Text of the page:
The above preview is unformatted text

This student written piece of work is one of many that can be found in our AS and A Level International History, 1945-1991 section.

Found what you're looking for?

  • Start learning 29% faster today
  • 150,000+ documents available
  • Just £6.99 a month

Not the one? Search for your essay title...
  • Join over 1.2 million students every month
  • Accelerate your learning by 29%
  • Unlimited access from just £6.99 per month

See related essaysSee related essays

Related AS and A Level International History, 1945-1991 essays

  1. Superpower Relations 1945-90

    It also showed that he could be as brutal as Stalin if he needed to be. What was life like in the East? Why did people want reforms? * People living in Eastern Europe wanted reforms for two main reasons: * Firstly, they had had communism forced upon them.

  2. Jane Austen's novel Pride and Prejudice is a tale of love and marriage in ...

    Part I: The Invasion and its Origins. The Bay of Pigs invasion of April 1961, started a few days before on April 15th with the bombing of Cuba by what appeared to be defecting Cuban air force pilots. At 6 a.m. in the morning of that Saturday, three Cuban military bases were bombed by B-26 bombers.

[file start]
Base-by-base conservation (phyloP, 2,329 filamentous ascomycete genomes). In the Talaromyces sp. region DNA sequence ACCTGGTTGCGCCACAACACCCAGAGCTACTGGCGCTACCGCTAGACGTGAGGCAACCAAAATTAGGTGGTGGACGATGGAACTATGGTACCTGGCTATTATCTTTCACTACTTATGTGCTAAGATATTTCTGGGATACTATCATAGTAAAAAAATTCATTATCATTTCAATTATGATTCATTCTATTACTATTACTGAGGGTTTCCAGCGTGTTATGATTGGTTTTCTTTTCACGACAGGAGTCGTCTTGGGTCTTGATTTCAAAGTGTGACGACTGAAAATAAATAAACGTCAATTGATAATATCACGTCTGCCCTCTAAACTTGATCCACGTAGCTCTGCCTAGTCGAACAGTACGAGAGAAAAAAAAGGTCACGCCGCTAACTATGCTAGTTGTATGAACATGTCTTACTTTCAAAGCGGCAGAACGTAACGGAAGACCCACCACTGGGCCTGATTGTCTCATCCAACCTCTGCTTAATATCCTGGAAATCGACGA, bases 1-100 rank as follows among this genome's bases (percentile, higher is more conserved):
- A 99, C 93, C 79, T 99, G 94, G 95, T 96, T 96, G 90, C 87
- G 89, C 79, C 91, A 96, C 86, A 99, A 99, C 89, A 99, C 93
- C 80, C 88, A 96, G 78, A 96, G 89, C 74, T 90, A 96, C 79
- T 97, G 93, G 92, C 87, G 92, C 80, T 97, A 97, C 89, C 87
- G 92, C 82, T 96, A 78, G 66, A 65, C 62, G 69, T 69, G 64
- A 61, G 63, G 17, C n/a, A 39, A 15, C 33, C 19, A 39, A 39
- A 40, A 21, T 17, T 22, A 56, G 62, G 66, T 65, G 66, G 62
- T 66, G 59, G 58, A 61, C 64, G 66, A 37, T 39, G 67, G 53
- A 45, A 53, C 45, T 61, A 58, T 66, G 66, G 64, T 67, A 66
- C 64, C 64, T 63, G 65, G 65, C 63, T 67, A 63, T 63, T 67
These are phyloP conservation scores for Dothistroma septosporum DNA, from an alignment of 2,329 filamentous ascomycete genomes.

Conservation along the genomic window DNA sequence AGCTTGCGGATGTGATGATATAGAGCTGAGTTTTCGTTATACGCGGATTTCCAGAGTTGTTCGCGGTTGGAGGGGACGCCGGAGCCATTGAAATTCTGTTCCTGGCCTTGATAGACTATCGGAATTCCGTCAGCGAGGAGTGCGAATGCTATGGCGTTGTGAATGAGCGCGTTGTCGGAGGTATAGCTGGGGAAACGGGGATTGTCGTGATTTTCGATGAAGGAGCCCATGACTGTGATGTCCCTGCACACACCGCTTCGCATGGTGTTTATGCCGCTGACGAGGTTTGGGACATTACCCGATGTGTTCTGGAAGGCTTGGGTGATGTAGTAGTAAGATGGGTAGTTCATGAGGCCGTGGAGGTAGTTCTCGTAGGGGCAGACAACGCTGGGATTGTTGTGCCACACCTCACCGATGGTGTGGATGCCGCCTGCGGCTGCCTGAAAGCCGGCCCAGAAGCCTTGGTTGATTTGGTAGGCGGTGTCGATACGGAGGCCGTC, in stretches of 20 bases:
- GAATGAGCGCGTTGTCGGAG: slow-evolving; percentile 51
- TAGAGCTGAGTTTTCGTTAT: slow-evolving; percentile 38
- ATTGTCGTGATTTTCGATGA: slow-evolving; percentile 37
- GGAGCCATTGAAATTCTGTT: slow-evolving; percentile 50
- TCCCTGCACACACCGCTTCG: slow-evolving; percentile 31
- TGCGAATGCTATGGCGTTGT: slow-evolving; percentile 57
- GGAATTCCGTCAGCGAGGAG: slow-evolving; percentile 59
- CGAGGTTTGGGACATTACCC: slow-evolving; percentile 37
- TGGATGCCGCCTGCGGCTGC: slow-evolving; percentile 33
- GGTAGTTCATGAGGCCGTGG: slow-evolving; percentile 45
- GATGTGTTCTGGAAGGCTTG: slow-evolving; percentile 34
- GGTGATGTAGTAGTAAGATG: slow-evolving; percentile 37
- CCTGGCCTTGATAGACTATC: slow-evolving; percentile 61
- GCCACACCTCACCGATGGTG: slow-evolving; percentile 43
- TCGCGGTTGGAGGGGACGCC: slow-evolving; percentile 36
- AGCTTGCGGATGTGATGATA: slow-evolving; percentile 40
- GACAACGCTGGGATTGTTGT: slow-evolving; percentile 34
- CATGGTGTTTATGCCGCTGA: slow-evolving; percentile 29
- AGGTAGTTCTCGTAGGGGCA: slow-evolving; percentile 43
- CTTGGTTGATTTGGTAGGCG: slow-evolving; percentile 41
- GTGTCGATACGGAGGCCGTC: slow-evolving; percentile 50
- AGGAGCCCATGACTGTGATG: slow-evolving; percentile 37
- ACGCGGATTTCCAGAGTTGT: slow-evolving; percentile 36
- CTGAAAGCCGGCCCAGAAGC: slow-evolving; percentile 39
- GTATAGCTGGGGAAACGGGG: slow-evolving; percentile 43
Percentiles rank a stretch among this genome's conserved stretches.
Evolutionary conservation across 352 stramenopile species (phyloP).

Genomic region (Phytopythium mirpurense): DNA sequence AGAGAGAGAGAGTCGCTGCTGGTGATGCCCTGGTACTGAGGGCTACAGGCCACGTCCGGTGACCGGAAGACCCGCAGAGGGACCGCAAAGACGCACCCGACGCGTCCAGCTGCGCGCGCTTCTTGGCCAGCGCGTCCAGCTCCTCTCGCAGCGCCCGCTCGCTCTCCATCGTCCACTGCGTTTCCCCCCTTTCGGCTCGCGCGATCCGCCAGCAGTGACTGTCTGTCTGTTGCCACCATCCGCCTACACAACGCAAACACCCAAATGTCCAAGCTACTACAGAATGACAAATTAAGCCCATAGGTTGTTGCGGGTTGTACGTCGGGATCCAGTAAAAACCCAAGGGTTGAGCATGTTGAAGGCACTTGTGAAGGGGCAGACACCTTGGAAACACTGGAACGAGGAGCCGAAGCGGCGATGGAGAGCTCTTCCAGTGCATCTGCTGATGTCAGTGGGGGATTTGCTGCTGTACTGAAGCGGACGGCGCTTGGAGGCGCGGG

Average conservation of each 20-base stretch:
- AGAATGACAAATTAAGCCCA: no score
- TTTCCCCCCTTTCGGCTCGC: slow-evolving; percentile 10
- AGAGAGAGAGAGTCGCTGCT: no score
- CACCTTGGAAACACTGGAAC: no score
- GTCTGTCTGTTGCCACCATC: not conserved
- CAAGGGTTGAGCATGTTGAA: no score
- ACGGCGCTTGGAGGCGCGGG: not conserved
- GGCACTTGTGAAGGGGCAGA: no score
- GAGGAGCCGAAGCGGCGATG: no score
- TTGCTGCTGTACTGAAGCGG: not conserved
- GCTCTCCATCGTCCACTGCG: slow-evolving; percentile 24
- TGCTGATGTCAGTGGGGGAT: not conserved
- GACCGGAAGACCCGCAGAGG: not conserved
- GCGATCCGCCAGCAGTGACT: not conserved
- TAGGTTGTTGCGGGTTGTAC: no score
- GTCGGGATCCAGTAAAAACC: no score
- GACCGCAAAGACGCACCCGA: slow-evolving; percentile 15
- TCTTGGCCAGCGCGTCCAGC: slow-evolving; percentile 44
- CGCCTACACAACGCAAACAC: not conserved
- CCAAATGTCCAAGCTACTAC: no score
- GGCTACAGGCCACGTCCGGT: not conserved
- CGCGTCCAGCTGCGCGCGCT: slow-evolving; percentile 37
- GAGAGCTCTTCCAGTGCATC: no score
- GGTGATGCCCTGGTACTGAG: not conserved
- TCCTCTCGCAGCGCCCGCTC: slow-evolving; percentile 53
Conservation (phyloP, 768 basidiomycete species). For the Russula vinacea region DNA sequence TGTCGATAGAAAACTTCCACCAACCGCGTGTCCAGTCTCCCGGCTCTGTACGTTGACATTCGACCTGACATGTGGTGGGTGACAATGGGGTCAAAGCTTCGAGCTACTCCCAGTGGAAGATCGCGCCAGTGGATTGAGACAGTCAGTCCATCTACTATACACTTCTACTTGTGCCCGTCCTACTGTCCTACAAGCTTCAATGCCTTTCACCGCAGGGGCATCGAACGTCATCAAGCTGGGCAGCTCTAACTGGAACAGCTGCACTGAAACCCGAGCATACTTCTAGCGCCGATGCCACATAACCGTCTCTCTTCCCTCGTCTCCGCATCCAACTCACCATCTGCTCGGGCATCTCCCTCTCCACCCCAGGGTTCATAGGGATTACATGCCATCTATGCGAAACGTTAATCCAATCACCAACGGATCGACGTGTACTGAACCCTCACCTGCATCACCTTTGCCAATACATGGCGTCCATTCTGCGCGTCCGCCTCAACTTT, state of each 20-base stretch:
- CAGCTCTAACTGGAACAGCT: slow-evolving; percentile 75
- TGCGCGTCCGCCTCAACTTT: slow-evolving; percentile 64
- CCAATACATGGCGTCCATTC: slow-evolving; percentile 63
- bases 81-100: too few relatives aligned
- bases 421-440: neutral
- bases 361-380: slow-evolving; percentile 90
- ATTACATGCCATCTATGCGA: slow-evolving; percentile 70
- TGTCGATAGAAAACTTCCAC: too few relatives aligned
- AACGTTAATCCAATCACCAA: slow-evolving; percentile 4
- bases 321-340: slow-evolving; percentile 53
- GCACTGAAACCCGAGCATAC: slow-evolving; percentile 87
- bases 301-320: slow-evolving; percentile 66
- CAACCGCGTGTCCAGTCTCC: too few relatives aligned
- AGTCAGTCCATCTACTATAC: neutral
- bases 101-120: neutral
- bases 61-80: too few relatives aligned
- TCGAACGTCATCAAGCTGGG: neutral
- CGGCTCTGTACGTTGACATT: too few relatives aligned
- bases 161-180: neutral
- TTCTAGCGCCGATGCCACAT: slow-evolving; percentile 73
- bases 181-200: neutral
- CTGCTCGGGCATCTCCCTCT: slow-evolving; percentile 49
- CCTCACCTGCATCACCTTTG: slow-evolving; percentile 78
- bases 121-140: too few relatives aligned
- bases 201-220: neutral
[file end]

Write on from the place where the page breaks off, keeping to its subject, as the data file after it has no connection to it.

1. Sir Winston Leonard Spencer Churchill Focusing on his Political Career

    When the Liberal program necessitated high taxation, which in turn provoked the House of Lords to the revolutionary step of rejecting the budget of 1909, Churchill was Lloyd George's closest friend in developing the provocative strategy designed to clip the wings of the Upper Chambers.

  2. China's Relationship With The West

    for the relationship between China and the USA. She began by raising the main issues and getting straight to the point by saying that human rights in China was "a question of grave concern" to the US. She also lectured the head of Chinese state television on the importance on

  1. The German surrender at Stalingrad, February 1943 Sources Question

    As it is a Soviet photograph it would have been used as propaganda to flaunt off the power and economic might of the Soviet Union to other countries; especially Germany. However the photograph has its limitations, it is most likely to be staged as it shows Russia in control of the situation and standing buildings.

  2. 'The Wartime "Grand Alliance" between Britain, the USA and the USSR was undermined by ...

    Another wartime disagreement that was caused America and the Soviet Union to be suspicious of one another is ideological beliefs. Despite agreeing to the principles of the Atlantic Charter, Stalin had concerns over Roosevelt's foreign policy. Roosevelts' 'open door' policy was based on free world trade and equal access to raw materials.

  • Over 160,000 pieces
    of student written work
  • Annotated by
    experienced teachers
  • Ideas and feedback to
    improve your own work